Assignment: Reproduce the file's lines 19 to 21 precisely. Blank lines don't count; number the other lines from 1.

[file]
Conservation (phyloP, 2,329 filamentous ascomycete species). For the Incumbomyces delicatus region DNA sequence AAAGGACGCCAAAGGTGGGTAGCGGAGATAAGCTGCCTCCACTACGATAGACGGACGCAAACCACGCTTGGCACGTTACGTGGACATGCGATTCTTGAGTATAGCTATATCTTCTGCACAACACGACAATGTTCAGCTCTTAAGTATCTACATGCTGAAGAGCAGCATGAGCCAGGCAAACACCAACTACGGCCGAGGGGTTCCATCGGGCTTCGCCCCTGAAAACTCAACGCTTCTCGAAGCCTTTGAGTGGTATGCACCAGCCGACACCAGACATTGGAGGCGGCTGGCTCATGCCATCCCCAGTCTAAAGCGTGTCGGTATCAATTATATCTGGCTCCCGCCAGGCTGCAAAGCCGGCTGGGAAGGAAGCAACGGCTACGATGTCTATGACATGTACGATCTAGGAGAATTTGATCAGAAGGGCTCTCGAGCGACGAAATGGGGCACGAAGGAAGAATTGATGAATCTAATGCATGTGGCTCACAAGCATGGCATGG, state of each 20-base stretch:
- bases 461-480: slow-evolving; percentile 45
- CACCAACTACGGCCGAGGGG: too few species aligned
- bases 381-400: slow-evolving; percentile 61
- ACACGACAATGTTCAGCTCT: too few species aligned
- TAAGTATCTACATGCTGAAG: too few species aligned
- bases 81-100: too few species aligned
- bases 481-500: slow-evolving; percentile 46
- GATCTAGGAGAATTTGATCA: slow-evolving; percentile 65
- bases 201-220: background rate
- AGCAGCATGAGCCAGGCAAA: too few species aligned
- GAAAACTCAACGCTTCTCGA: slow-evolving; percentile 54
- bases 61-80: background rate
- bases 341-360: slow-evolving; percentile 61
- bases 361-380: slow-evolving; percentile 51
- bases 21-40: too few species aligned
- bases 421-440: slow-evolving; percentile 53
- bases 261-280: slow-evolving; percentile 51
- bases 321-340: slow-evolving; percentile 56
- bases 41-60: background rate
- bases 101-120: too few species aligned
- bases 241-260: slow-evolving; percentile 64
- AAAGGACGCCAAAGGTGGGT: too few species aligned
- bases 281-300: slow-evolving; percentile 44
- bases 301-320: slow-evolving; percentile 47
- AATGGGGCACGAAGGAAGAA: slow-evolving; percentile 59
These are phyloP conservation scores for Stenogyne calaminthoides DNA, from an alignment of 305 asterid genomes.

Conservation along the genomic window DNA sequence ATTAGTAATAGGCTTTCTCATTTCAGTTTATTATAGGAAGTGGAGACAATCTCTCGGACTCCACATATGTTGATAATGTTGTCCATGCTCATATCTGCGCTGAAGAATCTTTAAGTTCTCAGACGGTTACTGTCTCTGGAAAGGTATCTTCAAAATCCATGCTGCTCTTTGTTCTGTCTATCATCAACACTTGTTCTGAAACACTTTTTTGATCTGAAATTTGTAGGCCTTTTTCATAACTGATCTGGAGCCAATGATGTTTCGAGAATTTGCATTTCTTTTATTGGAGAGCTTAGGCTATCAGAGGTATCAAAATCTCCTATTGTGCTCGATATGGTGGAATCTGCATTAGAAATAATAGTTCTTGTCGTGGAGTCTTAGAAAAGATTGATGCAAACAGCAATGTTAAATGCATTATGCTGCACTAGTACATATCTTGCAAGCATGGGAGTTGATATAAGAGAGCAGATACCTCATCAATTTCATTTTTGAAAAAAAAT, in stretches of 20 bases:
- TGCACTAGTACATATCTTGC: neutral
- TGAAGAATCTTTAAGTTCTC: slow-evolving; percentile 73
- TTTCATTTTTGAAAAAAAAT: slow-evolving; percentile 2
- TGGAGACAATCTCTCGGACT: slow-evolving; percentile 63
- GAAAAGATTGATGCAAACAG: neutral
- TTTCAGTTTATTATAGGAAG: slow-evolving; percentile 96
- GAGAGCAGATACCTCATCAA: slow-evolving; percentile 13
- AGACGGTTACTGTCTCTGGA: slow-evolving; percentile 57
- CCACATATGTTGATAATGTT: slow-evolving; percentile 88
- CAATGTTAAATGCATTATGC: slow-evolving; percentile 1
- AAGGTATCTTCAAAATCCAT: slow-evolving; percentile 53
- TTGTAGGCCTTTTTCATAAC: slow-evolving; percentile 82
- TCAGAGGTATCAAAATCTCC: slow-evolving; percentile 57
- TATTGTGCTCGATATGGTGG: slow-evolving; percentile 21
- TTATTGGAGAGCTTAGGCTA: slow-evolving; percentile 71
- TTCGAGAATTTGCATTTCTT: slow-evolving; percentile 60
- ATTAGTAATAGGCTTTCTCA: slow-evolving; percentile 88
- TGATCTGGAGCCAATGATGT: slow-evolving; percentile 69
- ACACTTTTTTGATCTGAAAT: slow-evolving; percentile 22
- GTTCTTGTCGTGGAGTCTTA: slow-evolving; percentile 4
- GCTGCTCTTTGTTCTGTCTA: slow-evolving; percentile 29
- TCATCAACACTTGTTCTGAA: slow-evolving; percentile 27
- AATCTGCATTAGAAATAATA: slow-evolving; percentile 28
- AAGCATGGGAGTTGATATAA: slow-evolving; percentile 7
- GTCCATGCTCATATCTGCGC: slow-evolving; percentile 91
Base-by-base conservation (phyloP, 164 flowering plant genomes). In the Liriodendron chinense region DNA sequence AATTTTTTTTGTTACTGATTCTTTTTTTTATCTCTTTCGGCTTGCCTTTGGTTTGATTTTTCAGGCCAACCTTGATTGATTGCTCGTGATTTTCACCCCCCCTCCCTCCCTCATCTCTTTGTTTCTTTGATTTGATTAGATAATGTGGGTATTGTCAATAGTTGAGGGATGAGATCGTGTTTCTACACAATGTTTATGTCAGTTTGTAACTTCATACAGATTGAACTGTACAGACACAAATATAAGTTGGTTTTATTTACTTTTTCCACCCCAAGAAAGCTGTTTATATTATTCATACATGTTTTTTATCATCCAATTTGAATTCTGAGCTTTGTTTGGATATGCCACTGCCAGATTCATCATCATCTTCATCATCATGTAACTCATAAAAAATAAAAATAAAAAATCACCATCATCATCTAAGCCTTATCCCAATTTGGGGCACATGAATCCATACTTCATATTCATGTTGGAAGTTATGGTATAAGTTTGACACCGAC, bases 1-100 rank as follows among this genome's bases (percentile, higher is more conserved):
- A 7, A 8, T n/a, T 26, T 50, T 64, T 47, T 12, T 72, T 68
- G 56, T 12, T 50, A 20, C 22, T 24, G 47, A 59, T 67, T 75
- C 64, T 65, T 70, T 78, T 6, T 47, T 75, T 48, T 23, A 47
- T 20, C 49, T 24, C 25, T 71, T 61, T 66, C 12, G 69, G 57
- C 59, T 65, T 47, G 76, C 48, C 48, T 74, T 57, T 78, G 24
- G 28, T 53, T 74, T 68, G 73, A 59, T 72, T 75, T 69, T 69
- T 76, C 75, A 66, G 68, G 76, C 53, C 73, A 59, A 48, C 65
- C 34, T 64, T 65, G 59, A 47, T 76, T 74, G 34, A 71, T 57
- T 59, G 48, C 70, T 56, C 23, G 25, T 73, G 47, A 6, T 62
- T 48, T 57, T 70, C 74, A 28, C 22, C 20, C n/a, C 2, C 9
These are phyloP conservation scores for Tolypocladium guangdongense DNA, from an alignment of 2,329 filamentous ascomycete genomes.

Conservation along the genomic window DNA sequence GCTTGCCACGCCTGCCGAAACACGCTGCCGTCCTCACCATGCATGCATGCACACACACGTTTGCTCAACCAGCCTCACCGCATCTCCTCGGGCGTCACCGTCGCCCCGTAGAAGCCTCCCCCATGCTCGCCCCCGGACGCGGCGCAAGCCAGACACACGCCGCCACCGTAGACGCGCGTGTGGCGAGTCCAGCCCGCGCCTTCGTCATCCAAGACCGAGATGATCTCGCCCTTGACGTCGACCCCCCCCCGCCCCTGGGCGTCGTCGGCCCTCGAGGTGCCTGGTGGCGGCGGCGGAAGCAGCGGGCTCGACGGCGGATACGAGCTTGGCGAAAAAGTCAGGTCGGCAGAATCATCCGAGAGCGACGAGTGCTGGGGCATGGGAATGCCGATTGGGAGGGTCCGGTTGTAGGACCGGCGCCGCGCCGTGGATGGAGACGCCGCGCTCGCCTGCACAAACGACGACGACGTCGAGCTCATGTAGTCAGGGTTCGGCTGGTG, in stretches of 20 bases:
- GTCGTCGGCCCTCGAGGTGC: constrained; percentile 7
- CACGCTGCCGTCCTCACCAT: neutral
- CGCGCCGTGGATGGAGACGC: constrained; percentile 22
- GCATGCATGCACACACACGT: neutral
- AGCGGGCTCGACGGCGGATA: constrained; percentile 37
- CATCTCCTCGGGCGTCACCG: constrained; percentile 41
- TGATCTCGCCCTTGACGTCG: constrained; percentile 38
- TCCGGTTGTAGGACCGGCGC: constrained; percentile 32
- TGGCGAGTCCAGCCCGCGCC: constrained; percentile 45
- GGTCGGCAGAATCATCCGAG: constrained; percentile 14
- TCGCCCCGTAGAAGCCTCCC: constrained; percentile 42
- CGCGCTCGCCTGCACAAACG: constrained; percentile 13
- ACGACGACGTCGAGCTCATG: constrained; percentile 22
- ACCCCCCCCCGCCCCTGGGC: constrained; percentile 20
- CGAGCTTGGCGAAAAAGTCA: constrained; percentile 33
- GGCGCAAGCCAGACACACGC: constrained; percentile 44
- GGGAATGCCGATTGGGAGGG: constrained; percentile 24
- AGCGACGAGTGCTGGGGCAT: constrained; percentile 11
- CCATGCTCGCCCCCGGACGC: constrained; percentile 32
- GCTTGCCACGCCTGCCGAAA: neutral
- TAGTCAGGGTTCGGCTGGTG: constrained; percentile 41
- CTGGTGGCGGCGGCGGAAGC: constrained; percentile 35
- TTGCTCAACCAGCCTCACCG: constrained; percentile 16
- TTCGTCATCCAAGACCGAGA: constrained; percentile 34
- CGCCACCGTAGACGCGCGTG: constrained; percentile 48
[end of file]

- bases 321-340: slow-evolving; percentile 56
- bases 41-60: background rate
- bases 101-120: too few species aligned